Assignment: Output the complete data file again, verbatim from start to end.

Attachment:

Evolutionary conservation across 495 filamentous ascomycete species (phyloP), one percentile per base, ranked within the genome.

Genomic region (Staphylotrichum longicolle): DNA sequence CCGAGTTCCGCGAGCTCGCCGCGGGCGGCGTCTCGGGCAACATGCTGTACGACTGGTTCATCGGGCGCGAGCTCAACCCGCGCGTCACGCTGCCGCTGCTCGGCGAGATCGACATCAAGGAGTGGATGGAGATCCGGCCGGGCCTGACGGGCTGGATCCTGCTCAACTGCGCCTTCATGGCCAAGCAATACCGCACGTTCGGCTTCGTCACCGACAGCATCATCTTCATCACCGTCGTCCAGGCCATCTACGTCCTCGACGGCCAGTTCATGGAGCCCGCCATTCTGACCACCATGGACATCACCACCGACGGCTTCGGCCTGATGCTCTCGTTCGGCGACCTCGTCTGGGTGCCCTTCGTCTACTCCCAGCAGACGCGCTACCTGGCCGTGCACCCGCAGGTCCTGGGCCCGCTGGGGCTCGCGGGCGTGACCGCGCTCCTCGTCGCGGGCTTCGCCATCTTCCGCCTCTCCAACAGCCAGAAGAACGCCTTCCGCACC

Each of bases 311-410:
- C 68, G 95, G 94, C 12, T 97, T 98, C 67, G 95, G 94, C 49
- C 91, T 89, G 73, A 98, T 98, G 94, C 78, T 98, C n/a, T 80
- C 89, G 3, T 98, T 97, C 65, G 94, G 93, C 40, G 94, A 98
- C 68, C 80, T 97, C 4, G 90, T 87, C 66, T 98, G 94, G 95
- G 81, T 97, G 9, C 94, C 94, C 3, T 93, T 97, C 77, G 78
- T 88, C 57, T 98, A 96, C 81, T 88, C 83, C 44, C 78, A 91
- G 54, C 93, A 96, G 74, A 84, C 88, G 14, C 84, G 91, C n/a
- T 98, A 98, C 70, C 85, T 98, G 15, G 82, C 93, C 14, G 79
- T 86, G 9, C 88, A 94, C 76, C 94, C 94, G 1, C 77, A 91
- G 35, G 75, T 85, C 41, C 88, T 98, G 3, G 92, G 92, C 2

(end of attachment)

Evolutionary conservation across 495 filamentous ascomycete species (phyloP), one percentile per base, ranked within the genome.

Genomic region (Staphylotrichum longicolle): DNA sequence CCGAGTTCCGCGAGCTCGCCGCGGGCGGCGTCTCGGGCAACATGCTGTACGACTGGTTCATCGGGCGCGAGCTCAACCCGCGCGTCACGCTGCCGCTGCTCGGCGAGATCGACATCAAGGAGTGGATGGAGATCCGGCCGGGCCTGACGGGCTGGATCCTGCTCAACTGCGCCTTCATGGCCAAGCAATACCGCACGTTCGGCTTCGTCACCGACAGCATCATCTTCATCACCGTCGTCCAGGCCATCTACGTCCTCGACGGCCAGTTCATGGAGCCCGCCATTCTGACCACCATGGACATCACCACCGACGGCTTCGGCCTGATGCTCTCGTTCGGCGACCTCGTCTGGGTGCCCTTCGTCTACTCCCAGCAGACGCGCTACCTGGCCGTGCACCCGCAGGTCCTGGGCCCGCTGGGGCTCGCGGGCGTGACCGCGCTCCTCGTCGCGGGCTTCGCCATCTTCCGCCTCTCCAACAGCCAGAAGAACGCCTTCCGCACC

Each of bases 311-410:
- C 68, G 95, G 94, C 12, T 97, T 98, C 67, G 95, G 94, C 49
- C 91, T 89, G 73, A 98, T 98, G 94, C 78, T 98, C n/a, T 80
- C 89, G 3, T 98, T 97, C 65, G 94, G 93, C 40, G 94, A 98
- C 68, C 80, T 97, C 4, G 90, T 87, C 66, T 98, G 94, G 95
- G 81, T 97, G 9, C 94, C 94, C 3, T 93, T 97, C 77, G 78
- T 88, C 57, T 98, A 96, C 81, T 88, C 83, C 44, C 78, A 91
- G 54, C 93, A 96, G 74, A 84, C 88, G 14, C 84, G 91, C n/a
- T 98, A 98, C 70, C 85, T 98, G 15, G 82, C 93, C 14, G 79
- T 86, G 9, C 88, A 94, C 76, C 94, C 94, G 1, C 77, A 91
- G 35, G 75, T 85, C 41, C 88, T 98, G 3, G 92, G 92, C 2